Treasurer Scott Morrison announced that the Government is seeking advice on implementing an open banking system regime in Australia which has the potential to transform the way consumers interact with banks.
The independent review will recommend the best approach to implement such a regime, with the report due by the end of 2017.
Mr Morrison, further testing his relationship with the big banks, says open banking could enable consumers to make their own decisions about switching banks or bank products.
“Greater consumer access to their own banking data and data on banking products will allow consumers to seek out products that better suit their circumstances, saving them money and allowing them to better achieve their financial goals,” said Mr Morrison.
“It will also create further opportunities for innovative business models to drive greater competition in banking and contribute to productivity growth.”
The review is part of the Government’s Banking Executive Accountability Regime announced in the 2017 Federal Budget – which is meant to deliver an “overhaul of the financial system”.
King & Wood Mallesons Partner Scott Farrell will lead the review, with extensive experience in financial markets and the FinTech sector, and also a member of the Government’s FinTech Advisory Group.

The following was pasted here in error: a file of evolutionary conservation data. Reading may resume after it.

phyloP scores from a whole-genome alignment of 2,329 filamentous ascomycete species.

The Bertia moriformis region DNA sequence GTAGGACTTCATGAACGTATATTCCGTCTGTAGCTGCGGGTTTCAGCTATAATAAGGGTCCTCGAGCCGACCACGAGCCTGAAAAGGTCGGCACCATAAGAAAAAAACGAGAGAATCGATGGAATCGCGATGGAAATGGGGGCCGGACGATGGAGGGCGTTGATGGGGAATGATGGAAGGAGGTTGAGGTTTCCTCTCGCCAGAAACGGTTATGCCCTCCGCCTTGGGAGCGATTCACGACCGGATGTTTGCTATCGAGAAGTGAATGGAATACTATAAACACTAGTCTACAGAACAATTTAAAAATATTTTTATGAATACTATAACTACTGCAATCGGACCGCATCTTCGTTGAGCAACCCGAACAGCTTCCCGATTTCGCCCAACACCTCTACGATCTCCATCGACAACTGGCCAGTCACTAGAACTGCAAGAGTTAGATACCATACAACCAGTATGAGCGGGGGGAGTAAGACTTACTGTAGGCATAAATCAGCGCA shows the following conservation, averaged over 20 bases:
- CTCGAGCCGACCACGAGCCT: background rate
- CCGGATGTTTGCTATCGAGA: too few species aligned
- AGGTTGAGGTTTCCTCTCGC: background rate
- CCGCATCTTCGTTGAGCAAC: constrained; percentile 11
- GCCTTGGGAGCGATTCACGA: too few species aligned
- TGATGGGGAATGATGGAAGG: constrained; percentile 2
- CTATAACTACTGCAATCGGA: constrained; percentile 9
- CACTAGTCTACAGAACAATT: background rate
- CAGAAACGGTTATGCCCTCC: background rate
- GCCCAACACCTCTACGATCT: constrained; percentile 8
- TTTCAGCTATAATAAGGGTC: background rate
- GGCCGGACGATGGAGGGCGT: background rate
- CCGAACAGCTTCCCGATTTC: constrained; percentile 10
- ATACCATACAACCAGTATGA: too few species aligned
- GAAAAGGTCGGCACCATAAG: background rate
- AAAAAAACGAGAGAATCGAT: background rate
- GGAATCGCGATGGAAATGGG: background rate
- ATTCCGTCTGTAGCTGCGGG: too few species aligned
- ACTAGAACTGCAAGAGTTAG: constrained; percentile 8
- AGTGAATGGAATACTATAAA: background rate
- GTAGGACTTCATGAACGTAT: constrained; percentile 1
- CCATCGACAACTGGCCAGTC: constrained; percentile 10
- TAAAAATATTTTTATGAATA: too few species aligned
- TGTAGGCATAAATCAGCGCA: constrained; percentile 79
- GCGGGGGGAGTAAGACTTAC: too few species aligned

— Melbourne Institute (@MelbInstUOM) July 20, 2017
Fintech startups to challenge traditional big banks
Fintech startups will be waiting on the edge of their seats for an open banking system to start in Australia, giving consumers the freedom to choose a provider of their choice and possibly switch away from the big banks.
The independent review will consult broadly with the private sector, including the banking, consumer advocacy and FinTech sectors before making its final recommendation.
FinTech Australia Chief Executive Danielle Szetho told Business Insider Australia that the industry welcomes the appointment of Scott Farrell to lead the review.
“We believe Scott will bring a pragmatic, forward thinking and balanced approach to the process, with a firm eye toward the consumer outcomes the inquiry seeks to realise.”
Australian Bankers’ Association (ABA) Executive Director at Industry Policy Tony Pearson says the banks support the move towards an open banking regime, but certain security and privacy concerns should remain paramount.
“It will take a shared effort between banks, government and FinTechs to address issues like ensuring customer privacy is protected, their data is secure and knowing what to do when something goes wrong,” said Mr Pearson.